In assessing whether artificial business separation has occurred, the FTA shall consider whether the arrangement was undertaken for a valid commercial purpose and whether the persons carry on substantially the same Business or Business Activity by taking into account all relevant facts and circumstances, including but not limited to their financial, economic and organisational links.

Hadef & Partners Tax Service Offering for Small Businesses

As illustrated above, the SBR dispensation provides a considerable tax benefit to small businesses, both from a tax and compliance perspective. However, taxpayers should carefully consider their particular circumstances and evaluate whether SBR is beneficial to them taking into account the limitations on tax deductions, exemptions, reliefs and tax losses. Depending on a taxpayer’s specific facts and circumstances, it may be preferable to not apply the SBR given these restrictions. Furthermore taxpayers should also ensure that they comply with the thresholds and that they retain the necessary documentation in support of any future FTA audits.  

In order to ensure that your business adopts the most appropriate tax structure while simultaneously mitigating unwanted tax risk, the Tax Team at Hadef & Partners is available to discuss these and other questions you might have regarding your business’ tax affairs and its general preparedness in respect of the new corporate tax regime.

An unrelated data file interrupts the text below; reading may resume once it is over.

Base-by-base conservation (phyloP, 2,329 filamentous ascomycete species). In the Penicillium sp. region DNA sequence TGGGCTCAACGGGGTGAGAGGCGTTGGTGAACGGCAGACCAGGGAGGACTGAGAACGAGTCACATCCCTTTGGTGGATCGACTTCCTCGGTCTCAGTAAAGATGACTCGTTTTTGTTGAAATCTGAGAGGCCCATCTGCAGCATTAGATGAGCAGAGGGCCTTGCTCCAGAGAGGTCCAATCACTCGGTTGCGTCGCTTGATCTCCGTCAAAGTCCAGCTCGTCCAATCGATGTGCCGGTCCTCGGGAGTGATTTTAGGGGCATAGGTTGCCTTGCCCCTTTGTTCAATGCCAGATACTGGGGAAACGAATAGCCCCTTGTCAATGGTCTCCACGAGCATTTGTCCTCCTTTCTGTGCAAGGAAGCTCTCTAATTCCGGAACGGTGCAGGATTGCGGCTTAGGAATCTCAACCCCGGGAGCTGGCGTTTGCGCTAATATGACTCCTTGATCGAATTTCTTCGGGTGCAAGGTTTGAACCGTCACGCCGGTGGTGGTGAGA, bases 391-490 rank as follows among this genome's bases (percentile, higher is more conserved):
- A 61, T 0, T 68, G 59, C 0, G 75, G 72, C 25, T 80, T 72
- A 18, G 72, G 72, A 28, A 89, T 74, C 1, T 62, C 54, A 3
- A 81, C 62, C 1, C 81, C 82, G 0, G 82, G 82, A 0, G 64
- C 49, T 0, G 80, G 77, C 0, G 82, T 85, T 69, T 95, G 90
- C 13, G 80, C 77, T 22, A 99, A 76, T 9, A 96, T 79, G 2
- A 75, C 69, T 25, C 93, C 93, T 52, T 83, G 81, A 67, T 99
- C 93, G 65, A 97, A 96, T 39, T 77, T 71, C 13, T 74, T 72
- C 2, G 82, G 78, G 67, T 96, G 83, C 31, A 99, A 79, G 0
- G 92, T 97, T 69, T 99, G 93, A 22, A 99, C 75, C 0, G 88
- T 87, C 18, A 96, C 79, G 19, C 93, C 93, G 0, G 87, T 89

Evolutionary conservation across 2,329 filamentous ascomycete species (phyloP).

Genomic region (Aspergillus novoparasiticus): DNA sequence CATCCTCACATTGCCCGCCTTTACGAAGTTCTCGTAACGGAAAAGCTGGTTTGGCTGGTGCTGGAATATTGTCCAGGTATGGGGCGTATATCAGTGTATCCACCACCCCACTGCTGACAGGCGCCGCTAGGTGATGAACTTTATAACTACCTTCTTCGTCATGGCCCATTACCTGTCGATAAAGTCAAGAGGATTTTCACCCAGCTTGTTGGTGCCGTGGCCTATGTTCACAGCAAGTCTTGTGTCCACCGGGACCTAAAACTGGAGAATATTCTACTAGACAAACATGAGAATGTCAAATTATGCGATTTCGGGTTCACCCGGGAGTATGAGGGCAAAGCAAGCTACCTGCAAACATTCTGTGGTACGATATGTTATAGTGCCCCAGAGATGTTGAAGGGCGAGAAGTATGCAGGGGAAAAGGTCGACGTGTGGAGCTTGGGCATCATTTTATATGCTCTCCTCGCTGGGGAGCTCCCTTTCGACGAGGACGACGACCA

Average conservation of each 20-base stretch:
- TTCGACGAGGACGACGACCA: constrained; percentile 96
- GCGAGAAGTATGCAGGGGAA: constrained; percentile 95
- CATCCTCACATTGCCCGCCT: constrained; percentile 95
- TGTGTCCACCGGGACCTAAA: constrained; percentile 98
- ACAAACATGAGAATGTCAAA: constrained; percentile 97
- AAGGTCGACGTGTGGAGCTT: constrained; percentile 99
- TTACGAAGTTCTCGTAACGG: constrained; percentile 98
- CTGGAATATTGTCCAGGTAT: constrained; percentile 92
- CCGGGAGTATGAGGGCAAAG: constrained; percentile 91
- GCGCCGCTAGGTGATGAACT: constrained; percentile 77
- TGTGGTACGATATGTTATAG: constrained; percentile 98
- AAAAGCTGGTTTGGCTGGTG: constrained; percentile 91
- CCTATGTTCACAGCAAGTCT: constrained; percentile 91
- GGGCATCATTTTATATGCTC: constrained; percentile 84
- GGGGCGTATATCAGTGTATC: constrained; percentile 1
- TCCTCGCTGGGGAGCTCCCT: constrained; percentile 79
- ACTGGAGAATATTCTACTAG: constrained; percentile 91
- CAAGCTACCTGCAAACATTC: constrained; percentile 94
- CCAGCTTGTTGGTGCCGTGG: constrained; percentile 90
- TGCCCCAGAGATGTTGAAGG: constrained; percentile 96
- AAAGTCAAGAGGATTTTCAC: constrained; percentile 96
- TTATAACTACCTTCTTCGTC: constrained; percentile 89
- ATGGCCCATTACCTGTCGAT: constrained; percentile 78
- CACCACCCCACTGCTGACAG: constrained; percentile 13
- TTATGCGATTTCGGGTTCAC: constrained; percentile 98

In particular, Theunis Claassen from our Tax Team, can guide you in identifying key areas of your business that will be impacted by the new corporate tax regime and assist you with specialist tax planning and implementation of appropriate mechanisms to achieve optimal tax outcomes for your business.

Please feel free to contact Theunis Claassen, our Head of Tax, to arrange an initial discussion regarding your business and its taxes.


This article, together with any commentary, does not constitute legal advice. It is provided solely for information purposes on a complimentary basis, without consideration of any specific objectives, circumstances or facts. It reflects then current views of the writer which may modify in time and based on differing objectives, circumstances or facts. A writer's view may differ from views of colleagues and/or the firm. You should seek legal advice on each specific matter. Access to this article does not form an attorney-client relationship.